Lorenzo Monaco, The Martyrdom of Pope Caius
Tempera on panel
The J. Paul Getty Museum, Los Angeles
The executioner returns his bloodied sword to its scabbard after beheading St. Caius. Diocletian's order that Caius be killed is reflected in his pointing gesture. In the background, only one person notices that angels are lifting the saint to Heaven in a mandorla.
Some of the sources cited in the Acta Sanctorum (April vol. III, 14-17) speak of Caius as a martyr, some as a "confessor" – that is, a person who professed the Christian faith but was not martyred. But the official Roman Martyrology and Roman Breviary for April 22 state unequivocally that he was "crowned with martyrdom under Prince Diocletian."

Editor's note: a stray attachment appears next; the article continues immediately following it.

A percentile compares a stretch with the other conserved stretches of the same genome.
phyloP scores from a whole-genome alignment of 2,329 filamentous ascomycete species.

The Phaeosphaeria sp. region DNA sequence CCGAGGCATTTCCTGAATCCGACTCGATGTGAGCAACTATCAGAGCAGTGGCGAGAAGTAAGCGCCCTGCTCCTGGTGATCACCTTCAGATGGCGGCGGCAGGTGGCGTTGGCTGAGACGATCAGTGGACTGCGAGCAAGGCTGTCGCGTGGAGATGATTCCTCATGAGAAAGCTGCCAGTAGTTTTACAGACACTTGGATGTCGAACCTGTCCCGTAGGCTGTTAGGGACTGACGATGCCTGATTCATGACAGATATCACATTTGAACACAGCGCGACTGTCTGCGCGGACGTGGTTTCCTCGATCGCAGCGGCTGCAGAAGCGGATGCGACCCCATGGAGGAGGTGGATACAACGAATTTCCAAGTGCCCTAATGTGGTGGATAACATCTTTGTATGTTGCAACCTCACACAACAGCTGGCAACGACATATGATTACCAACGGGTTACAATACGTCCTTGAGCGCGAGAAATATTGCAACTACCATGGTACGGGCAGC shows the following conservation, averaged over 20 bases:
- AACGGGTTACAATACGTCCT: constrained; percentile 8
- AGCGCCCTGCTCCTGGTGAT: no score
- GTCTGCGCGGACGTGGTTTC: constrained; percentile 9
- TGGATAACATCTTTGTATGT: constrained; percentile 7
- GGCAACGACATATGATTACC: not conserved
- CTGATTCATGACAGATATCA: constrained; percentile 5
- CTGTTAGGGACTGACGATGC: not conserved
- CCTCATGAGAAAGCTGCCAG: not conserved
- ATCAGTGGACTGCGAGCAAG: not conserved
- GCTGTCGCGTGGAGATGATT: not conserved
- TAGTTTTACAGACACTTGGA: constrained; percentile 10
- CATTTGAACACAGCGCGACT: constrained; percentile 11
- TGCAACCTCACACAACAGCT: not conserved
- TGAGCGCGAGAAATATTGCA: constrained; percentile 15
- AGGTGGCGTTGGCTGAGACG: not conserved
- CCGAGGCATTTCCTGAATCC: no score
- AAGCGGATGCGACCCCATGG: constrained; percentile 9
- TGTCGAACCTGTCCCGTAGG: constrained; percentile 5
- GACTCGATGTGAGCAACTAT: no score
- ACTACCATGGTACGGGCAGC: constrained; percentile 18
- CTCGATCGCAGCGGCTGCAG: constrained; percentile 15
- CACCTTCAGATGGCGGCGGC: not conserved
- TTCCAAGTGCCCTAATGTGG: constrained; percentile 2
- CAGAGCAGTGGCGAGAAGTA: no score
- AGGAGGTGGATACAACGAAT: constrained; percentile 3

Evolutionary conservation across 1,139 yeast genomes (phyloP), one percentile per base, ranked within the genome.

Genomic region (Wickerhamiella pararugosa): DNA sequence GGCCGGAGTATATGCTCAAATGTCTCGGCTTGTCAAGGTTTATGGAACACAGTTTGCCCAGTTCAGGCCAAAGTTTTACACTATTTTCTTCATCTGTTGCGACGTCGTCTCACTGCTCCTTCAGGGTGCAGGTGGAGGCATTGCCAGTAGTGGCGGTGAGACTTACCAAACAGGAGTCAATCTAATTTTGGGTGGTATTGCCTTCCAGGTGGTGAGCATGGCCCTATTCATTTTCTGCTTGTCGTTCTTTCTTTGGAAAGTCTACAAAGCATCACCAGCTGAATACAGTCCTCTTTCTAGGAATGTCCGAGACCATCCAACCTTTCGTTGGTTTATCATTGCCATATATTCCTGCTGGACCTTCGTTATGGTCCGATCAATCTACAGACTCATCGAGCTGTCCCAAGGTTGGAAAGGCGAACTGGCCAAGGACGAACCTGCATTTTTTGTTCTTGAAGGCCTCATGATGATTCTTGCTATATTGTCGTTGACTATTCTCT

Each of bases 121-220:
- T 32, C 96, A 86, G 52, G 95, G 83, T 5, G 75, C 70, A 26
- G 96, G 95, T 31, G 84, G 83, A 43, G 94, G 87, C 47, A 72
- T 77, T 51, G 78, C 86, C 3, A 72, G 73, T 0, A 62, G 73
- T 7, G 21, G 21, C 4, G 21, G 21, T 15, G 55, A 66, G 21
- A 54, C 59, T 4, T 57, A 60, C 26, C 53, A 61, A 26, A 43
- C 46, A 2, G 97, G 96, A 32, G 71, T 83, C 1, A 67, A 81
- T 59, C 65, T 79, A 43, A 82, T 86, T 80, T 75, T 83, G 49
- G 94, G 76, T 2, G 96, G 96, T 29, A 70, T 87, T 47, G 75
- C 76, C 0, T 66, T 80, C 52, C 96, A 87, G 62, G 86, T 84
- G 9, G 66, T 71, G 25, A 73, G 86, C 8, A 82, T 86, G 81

In Monaco's painting he is decapitated, a notion that arises from the fact that his brother Gavinius (or Gabinus) and his niece Susanna were said to have been martyred by the sword. In Vivarini's Polyptych of the Body of Christ Caius is one of the four beheaded martyrs who flank the image of the Man of Sorrows.
The same sources also claim that Diocletian was a relative of the two brothers, who like him were from Dalmatia. The artist has reflected this claim by making Diocletian and Caius resemble each other.
The form of Caius's papal tiara – a single cone with a jeweled band around the bottom – had gone out of use at the beginning of the century.
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Photographed at the site by Richard Stracke, shared under Attribution-NonCommercial-ShareAlike license.